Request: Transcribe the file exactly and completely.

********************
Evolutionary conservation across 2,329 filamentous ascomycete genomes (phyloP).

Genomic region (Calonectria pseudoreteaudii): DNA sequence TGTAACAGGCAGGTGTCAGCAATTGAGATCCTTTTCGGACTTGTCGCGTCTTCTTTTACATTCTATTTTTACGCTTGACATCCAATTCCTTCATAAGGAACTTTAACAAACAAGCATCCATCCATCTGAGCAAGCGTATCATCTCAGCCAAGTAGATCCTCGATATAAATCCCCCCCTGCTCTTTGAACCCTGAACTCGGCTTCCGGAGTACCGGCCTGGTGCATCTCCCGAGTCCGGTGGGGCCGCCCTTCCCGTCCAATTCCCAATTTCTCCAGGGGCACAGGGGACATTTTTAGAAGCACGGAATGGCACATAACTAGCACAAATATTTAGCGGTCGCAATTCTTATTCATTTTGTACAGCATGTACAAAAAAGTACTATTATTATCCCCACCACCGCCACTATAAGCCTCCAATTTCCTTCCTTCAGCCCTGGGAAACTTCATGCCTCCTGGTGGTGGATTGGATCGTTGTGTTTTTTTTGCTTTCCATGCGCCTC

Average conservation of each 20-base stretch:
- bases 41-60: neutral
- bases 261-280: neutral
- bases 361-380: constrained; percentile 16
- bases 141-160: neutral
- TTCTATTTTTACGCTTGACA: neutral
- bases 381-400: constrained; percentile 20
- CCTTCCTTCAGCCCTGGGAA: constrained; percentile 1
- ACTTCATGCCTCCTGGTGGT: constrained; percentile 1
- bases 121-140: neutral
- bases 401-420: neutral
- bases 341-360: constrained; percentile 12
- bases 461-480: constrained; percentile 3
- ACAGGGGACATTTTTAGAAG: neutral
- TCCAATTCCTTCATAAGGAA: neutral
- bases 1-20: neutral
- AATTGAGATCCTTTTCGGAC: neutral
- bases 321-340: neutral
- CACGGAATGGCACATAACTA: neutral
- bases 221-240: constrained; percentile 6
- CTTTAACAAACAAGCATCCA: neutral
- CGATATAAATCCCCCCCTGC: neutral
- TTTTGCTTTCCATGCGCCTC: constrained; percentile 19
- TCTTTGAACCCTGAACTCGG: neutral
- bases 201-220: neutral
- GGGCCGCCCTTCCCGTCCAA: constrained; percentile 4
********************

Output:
Evolutionary conservation across 2,329 filamentous ascomycete genomes (phyloP).

Genomic region (Calonectria pseudoreteaudii): DNA sequence TGTAACAGGCAGGTGTCAGCAATTGAGATCCTTTTCGGACTTGTCGCGTCTTCTTTTACATTCTATTTTTACGCTTGACATCCAATTCCTTCATAAGGAACTTTAACAAACAAGCATCCATCCATCTGAGCAAGCGTATCATCTCAGCCAAGTAGATCCTCGATATAAATCCCCCCCTGCTCTTTGAACCCTGAACTCGGCTTCCGGAGTACCGGCCTGGTGCATCTCCCGAGTCCGGTGGGGCCGCCCTTCCCGTCCAATTCCCAATTTCTCCAGGGGCACAGGGGACATTTTTAGAAGCACGGAATGGCACATAACTAGCACAAATATTTAGCGGTCGCAATTCTTATTCATTTTGTACAGCATGTACAAAAAAGTACTATTATTATCCCCACCACCGCCACTATAAGCCTCCAATTTCCTTCCTTCAGCCCTGGGAAACTTCATGCCTCCTGGTGGTGGATTGGATCGTTGTGTTTTTTTTGCTTTCCATGCGCCTC

Average conservation of each 20-base stretch:
- bases 41-60: neutral
- bases 261-280: neutral
- bases 361-380: constrained; percentile 16
- bases 141-160: neutral
- TTCTATTTTTACGCTTGACA: neutral
- bases 381-400: constrained; percentile 20
- CCTTCCTTCAGCCCTGGGAA: constrained; percentile 1
- ACTTCATGCCTCCTGGTGGT: constrained; percentile 1
- bases 121-140: neutral
- bases 401-420: neutral
- bases 341-360: constrained; percentile 12
- bases 461-480: constrained; percentile 3
- ACAGGGGACATTTTTAGAAG: neutral
- TCCAATTCCTTCATAAGGAA: neutral
- bases 1-20: neutral
- AATTGAGATCCTTTTCGGAC: neutral
- bases 321-340: neutral
- CACGGAATGGCACATAACTA: neutral
- bases 221-240: constrained; percentile 6
- CTTTAACAAACAAGCATCCA: neutral
- CGATATAAATCCCCCCCTGC: neutral
- TTTTGCTTTCCATGCGCCTC: constrained; percentile 19
- TCTTTGAACCCTGAACTCGG: neutral
- bases 201-220: neutral
- GGGCCGCCCTTCCCGTCCAA: constrained; percentile 4